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SAT/ACT Hybrid Diagnostic Tests: Don’t Drink the Kool-Aid

 In ACT, SAT, SAT/ACT Hybrid Diagnostic

A few weeks ago, I received a rather panicky call from a mom – I’ll call her “Nancy” – who wanted to speak with me about test prep for her 17-year-old daughter.  She was confused about the differences between the ACT and SAT and wanted some guidance on which test her daughter should take.  She also mentioned that to save time and get some clarity on whether the SAT or ACT would be a better fit, her daughter took an SAT/ACT “hybrid” diagnostic test from another test prep company.  Now, however, with results in hand, Nancy was more confused than before about which test would be better for her daughter.  She said she felt that they were running out of time and didn’t know what to do.

After hearing all of this, I calmly told Nancy what I tell all nervous parents – that, at the end of the day, this is “just a test.”  I then suggested she forget about those hybrid test scores and have her daughter come into our office to take real, full-length SAT and ACT practice tests (for free).

The SAT and ACT: Different Flavors of Kool-Aid

Whenever I think about the differences between SAT/ACT hybrid tests and the real SAT and ACT, I think about Kool-Aid (bear with me on this).  Let’s say you have two flavors of Kool-Aid – strawberry and grape – and you want to determine which flavor a person prefers. Well, that would be easy: you’d have them drink the strawberry, you’d have them drink the grape, and then you’d ask them which one they liked the best. Right?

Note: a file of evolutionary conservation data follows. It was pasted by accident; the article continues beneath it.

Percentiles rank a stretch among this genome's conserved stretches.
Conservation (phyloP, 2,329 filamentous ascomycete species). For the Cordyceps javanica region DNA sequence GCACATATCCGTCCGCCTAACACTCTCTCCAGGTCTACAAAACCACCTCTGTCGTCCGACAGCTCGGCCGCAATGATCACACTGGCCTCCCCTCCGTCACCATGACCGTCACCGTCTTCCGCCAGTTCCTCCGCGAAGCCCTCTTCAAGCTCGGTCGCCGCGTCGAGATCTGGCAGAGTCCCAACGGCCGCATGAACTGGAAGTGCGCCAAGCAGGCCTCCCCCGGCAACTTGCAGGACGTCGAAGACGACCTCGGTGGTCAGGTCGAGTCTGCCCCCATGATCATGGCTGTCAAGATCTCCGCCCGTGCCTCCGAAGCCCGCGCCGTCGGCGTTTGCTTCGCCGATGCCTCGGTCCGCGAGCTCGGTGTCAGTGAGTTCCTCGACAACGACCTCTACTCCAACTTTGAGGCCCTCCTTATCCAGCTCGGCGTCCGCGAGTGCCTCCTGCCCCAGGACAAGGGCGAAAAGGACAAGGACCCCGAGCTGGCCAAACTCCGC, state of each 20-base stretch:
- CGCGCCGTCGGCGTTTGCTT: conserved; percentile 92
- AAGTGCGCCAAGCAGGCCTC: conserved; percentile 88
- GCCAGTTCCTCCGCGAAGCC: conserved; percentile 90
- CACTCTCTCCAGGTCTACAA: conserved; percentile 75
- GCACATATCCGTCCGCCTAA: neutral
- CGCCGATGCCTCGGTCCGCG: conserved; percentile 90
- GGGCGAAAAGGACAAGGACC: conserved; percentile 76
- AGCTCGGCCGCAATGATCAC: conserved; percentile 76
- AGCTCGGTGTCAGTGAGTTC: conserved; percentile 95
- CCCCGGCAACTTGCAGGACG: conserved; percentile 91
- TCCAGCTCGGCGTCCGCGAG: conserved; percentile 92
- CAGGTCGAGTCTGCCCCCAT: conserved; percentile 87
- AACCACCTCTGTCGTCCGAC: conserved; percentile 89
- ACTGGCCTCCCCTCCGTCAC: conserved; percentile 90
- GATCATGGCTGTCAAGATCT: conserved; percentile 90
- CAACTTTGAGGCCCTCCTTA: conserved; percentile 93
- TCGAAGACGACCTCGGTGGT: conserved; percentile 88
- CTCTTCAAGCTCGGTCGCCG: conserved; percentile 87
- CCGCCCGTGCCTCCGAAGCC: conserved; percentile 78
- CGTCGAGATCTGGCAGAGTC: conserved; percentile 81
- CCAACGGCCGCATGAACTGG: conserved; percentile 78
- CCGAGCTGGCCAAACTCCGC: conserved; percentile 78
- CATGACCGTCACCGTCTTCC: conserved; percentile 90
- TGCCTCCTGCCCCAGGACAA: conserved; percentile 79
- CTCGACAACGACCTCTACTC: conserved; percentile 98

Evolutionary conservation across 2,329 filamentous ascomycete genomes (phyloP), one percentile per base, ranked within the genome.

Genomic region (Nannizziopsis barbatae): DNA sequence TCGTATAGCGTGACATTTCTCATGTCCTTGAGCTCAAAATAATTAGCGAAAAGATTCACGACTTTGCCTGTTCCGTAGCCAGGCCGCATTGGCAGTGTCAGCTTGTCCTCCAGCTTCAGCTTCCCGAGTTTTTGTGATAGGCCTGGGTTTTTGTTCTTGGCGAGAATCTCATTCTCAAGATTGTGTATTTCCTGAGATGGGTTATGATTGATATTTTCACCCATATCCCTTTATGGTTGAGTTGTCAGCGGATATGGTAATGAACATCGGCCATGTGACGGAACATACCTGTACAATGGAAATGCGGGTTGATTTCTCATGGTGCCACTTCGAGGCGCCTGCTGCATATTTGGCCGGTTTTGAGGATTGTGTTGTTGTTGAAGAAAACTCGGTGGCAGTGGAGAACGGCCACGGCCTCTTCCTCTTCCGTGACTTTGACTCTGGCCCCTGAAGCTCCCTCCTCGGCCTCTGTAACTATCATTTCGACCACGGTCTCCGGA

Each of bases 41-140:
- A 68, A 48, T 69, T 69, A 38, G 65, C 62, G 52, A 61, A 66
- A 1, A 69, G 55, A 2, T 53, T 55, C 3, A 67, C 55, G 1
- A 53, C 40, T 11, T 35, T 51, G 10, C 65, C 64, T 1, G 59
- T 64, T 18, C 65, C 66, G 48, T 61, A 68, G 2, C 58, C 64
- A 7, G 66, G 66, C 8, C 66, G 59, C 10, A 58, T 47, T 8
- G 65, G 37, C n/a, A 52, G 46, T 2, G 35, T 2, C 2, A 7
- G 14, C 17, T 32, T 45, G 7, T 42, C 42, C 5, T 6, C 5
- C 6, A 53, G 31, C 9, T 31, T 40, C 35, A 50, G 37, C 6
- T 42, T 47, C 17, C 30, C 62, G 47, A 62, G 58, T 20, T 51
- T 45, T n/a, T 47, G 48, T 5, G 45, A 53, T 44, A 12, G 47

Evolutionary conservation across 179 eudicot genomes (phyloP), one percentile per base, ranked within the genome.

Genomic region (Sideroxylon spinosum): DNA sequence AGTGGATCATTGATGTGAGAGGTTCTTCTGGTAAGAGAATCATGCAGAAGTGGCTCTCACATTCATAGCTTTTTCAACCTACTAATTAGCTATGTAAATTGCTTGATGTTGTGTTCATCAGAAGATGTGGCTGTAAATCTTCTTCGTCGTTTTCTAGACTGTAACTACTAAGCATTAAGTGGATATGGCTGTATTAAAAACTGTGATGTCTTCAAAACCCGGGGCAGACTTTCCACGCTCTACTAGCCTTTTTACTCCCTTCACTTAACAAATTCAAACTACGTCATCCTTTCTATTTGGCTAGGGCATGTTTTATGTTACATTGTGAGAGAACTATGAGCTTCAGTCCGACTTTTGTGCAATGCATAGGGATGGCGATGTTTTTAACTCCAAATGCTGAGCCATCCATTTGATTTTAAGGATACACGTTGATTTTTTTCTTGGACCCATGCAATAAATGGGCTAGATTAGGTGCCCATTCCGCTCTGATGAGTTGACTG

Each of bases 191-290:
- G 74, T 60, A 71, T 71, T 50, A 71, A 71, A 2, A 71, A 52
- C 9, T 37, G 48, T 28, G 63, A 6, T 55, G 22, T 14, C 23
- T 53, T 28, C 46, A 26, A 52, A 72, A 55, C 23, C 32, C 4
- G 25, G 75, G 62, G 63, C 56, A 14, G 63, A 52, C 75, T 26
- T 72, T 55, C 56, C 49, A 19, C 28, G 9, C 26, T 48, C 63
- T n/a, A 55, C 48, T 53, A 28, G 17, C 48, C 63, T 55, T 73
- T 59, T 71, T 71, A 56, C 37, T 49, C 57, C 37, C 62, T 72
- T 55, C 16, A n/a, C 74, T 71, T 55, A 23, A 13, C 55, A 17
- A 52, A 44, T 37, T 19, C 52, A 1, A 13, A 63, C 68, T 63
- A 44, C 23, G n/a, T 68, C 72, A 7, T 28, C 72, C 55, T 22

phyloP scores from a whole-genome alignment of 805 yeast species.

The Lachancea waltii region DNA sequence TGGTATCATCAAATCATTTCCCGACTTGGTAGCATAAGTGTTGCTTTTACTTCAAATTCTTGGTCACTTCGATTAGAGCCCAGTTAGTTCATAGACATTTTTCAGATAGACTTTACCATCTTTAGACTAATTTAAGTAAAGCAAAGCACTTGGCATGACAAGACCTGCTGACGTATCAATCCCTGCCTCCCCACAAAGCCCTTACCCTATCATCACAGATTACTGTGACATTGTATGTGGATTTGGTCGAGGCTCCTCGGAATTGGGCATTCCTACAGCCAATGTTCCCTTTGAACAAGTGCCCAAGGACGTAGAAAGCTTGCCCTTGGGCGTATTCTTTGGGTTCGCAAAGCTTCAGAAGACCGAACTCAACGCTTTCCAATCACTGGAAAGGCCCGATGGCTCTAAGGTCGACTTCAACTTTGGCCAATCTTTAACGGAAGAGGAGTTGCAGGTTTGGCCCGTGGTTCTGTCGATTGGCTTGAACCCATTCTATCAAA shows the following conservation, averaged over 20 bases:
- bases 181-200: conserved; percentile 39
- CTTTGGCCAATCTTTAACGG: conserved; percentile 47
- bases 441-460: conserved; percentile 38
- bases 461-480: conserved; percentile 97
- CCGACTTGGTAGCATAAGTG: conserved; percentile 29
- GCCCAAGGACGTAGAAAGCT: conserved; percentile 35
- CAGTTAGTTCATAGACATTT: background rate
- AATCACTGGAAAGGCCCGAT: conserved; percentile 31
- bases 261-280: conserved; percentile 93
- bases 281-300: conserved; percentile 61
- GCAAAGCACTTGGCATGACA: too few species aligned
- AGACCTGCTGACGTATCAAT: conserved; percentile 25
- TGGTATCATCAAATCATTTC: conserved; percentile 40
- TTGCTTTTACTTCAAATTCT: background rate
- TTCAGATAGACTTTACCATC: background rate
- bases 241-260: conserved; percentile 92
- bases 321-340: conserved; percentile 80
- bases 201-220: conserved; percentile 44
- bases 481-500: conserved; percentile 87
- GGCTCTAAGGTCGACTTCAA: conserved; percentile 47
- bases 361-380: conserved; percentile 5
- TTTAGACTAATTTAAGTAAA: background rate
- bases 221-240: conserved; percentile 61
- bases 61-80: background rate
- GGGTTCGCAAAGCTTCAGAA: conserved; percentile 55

Hybrid tests try to save time by combining elements of both tests into one: they’ll add some SAT- and ACT-style questions together with the assumption that a student who performs better on one type of question (SAT or ACT) is likely to perform better on that same test.  The problem with this approach is that it cannot give us any information about certain aspects of the test-taking experience that are crucial to consider when comparing the SAT and ACT: a student’s time management skills, say, or their test-taking stamina.  The hybrid diagnostic approach is a lot like asking someone to drink a mixture of strawberry and grape Kool-Aid and tell you which flavor they like best.  It cannot be done!

Here’s what we do at Summit to help students determine which test is best for them. First, students take full-length versions of both tests. Together we look at the quantitative (score differences between the tests) and the qualitative (which test the student likes more) results from both tests. This approach enables us to determine which is the better fit. As a complimentary service, we offer students one free practice test of each test type to serve as a diagnostic tool, along with a free consultation with one of our in-house test prep experts to guide you through the results.

Why “Real” Practice Tests Are Better Than “Hybrid” Diagnostics

At first, Nancy was a bit resistant to the idea of completely throwing out those SAT/ACT hybrid test results.  After all, the whole purpose of having her daughter take the hybrid in the first place was to save time.  Her daughter, like most of today’s high school juniors, was exceptionally busy, and Nancy was worried that they wouldn’t be able to find the time to come in to sit for not one, but two practice tests.